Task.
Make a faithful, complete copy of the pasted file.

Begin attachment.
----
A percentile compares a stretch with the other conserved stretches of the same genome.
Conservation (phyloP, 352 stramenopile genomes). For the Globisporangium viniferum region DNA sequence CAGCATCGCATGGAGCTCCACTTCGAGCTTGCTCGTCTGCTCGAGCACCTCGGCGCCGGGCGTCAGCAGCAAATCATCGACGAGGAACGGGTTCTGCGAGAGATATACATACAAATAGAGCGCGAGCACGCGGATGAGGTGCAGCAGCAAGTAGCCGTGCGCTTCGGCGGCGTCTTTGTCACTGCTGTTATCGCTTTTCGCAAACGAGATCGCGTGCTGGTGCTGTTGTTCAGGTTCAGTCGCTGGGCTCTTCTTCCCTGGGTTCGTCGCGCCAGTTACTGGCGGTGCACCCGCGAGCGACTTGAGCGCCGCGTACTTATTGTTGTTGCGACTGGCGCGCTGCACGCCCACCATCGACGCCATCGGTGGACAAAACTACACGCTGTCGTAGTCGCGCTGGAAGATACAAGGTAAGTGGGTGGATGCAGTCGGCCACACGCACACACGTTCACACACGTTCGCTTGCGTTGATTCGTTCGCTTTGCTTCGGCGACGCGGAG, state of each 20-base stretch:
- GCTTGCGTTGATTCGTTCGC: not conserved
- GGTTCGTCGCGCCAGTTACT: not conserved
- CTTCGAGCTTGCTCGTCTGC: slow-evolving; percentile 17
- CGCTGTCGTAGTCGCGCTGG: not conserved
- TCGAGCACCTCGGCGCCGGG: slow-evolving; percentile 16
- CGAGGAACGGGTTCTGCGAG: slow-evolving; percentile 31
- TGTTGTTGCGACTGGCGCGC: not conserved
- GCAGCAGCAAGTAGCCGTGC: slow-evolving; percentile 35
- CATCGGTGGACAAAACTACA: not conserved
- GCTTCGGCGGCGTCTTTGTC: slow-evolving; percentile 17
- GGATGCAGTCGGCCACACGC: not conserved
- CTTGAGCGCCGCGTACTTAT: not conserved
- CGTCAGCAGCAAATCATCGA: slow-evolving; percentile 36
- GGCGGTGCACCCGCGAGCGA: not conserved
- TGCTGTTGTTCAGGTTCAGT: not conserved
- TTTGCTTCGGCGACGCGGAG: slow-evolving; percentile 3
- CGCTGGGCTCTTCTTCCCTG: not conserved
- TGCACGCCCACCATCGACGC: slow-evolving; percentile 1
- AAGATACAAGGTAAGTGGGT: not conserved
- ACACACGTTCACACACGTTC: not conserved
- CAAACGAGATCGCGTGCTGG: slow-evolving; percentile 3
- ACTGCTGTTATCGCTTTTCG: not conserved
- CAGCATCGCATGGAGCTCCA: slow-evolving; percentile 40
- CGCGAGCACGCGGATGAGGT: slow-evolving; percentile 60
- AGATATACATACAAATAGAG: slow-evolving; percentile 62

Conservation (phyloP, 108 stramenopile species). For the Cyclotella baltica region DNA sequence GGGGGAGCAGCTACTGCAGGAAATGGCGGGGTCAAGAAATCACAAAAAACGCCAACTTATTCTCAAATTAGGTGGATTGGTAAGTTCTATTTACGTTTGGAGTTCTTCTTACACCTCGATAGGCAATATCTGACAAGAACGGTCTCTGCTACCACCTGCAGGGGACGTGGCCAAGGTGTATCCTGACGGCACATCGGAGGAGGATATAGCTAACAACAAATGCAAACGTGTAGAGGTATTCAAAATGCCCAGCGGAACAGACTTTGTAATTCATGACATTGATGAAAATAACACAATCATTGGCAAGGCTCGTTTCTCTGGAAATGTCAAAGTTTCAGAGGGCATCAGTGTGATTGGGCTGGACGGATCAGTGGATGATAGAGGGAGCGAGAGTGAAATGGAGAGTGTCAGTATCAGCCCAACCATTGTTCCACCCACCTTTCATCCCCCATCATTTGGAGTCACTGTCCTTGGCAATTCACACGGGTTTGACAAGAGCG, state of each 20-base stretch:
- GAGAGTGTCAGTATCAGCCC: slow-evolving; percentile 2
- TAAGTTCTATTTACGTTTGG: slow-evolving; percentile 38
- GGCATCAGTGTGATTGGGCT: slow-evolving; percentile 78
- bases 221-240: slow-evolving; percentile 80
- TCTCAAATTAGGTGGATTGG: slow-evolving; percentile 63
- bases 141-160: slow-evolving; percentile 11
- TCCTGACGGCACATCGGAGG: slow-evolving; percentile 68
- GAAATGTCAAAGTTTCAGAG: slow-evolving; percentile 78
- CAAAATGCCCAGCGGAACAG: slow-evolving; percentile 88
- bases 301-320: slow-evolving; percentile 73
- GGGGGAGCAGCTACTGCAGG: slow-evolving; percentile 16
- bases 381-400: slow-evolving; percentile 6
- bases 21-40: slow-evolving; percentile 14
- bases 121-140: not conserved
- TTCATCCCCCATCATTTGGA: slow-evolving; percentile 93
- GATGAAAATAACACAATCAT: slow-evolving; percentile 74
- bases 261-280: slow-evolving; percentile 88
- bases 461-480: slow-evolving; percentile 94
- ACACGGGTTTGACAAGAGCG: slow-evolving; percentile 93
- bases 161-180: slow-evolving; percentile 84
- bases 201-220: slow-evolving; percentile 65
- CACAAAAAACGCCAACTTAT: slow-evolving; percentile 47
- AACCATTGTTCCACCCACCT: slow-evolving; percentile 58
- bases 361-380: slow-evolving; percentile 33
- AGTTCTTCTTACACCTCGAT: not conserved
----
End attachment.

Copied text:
A percentile compares a stretch with the other conserved stretches of the same genome.
Conservation (phyloP, 352 stramenopile genomes). For the Globisporangium viniferum region DNA sequence CAGCATCGCATGGAGCTCCACTTCGAGCTTGCTCGTCTGCTCGAGCACCTCGGCGCCGGGCGTCAGCAGCAAATCATCGACGAGGAACGGGTTCTGCGAGAGATATACATACAAATAGAGCGCGAGCACGCGGATGAGGTGCAGCAGCAAGTAGCCGTGCGCTTCGGCGGCGTCTTTGTCACTGCTGTTATCGCTTTTCGCAAACGAGATCGCGTGCTGGTGCTGTTGTTCAGGTTCAGTCGCTGGGCTCTTCTTCCCTGGGTTCGTCGCGCCAGTTACTGGCGGTGCACCCGCGAGCGACTTGAGCGCCGCGTACTTATTGTTGTTGCGACTGGCGCGCTGCACGCCCACCATCGACGCCATCGGTGGACAAAACTACACGCTGTCGTAGTCGCGCTGGAAGATACAAGGTAAGTGGGTGGATGCAGTCGGCCACACGCACACACGTTCACACACGTTCGCTTGCGTTGATTCGTTCGCTTTGCTTCGGCGACGCGGAG, state of each 20-base stretch:
- GCTTGCGTTGATTCGTTCGC: not conserved
- GGTTCGTCGCGCCAGTTACT: not conserved
- CTTCGAGCTTGCTCGTCTGC: slow-evolving; percentile 17
- CGCTGTCGTAGTCGCGCTGG: not conserved
- TCGAGCACCTCGGCGCCGGG: slow-evolving; percentile 16
- CGAGGAACGGGTTCTGCGAG: slow-evolving; percentile 31
- TGTTGTTGCGACTGGCGCGC: not conserved
- GCAGCAGCAAGTAGCCGTGC: slow-evolving; percentile 35
- CATCGGTGGACAAAACTACA: not conserved
- GCTTCGGCGGCGTCTTTGTC: slow-evolving; percentile 17
- GGATGCAGTCGGCCACACGC: not conserved
- CTTGAGCGCCGCGTACTTAT: not conserved
- CGTCAGCAGCAAATCATCGA: slow-evolving; percentile 36
- GGCGGTGCACCCGCGAGCGA: not conserved
- TGCTGTTGTTCAGGTTCAGT: not conserved
- TTTGCTTCGGCGACGCGGAG: slow-evolving; percentile 3
- CGCTGGGCTCTTCTTCCCTG: not conserved
- TGCACGCCCACCATCGACGC: slow-evolving; percentile 1
- AAGATACAAGGTAAGTGGGT: not conserved
- ACACACGTTCACACACGTTC: not conserved
- CAAACGAGATCGCGTGCTGG: slow-evolving; percentile 3
- ACTGCTGTTATCGCTTTTCG: not conserved
- CAGCATCGCATGGAGCTCCA: slow-evolving; percentile 40
- CGCGAGCACGCGGATGAGGT: slow-evolving; percentile 60
- AGATATACATACAAATAGAG: slow-evolving; percentile 62

Conservation (phyloP, 108 stramenopile species). For the Cyclotella baltica region DNA sequence GGGGGAGCAGCTACTGCAGGAAATGGCGGGGTCAAGAAATCACAAAAAACGCCAACTTATTCTCAAATTAGGTGGATTGGTAAGTTCTATTTACGTTTGGAGTTCTTCTTACACCTCGATAGGCAATATCTGACAAGAACGGTCTCTGCTACCACCTGCAGGGGACGTGGCCAAGGTGTATCCTGACGGCACATCGGAGGAGGATATAGCTAACAACAAATGCAAACGTGTAGAGGTATTCAAAATGCCCAGCGGAACAGACTTTGTAATTCATGACATTGATGAAAATAACACAATCATTGGCAAGGCTCGTTTCTCTGGAAATGTCAAAGTTTCAGAGGGCATCAGTGTGATTGGGCTGGACGGATCAGTGGATGATAGAGGGAGCGAGAGTGAAATGGAGAGTGTCAGTATCAGCCCAACCATTGTTCCACCCACCTTTCATCCCCCATCATTTGGAGTCACTGTCCTTGGCAATTCACACGGGTTTGACAAGAGCG, state of each 20-base stretch:
- GAGAGTGTCAGTATCAGCCC: slow-evolving; percentile 2
- TAAGTTCTATTTACGTTTGG: slow-evolving; percentile 38
- GGCATCAGTGTGATTGGGCT: slow-evolving; percentile 78
- bases 221-240: slow-evolving; percentile 80
- TCTCAAATTAGGTGGATTGG: slow-evolving; percentile 63
- bases 141-160: slow-evolving; percentile 11
- TCCTGACGGCACATCGGAGG: slow-evolving; percentile 68
- GAAATGTCAAAGTTTCAGAG: slow-evolving; percentile 78
- CAAAATGCCCAGCGGAACAG: slow-evolving; percentile 88
- bases 301-320: slow-evolving; percentile 73
- GGGGGAGCAGCTACTGCAGG: slow-evolving; percentile 16
- bases 381-400: slow-evolving; percentile 6
- bases 21-40: slow-evolving; percentile 14
- bases 121-140: not conserved
- TTCATCCCCCATCATTTGGA: slow-evolving; percentile 93
- GATGAAAATAACACAATCAT: slow-evolving; percentile 74
- bases 261-280: slow-evolving; percentile 88
- bases 461-480: slow-evolving; percentile 94
- ACACGGGTTTGACAAGAGCG: slow-evolving; percentile 93
- bases 161-180: slow-evolving; percentile 84
- bases 201-220: slow-evolving; percentile 65
- CACAAAAAACGCCAACTTAT: slow-evolving; percentile 47
- AACCATTGTTCCACCCACCT: slow-evolving; percentile 58
- bases 361-380: slow-evolving; percentile 33
- AGTTCTTCTTACACCTCGAT: not conserved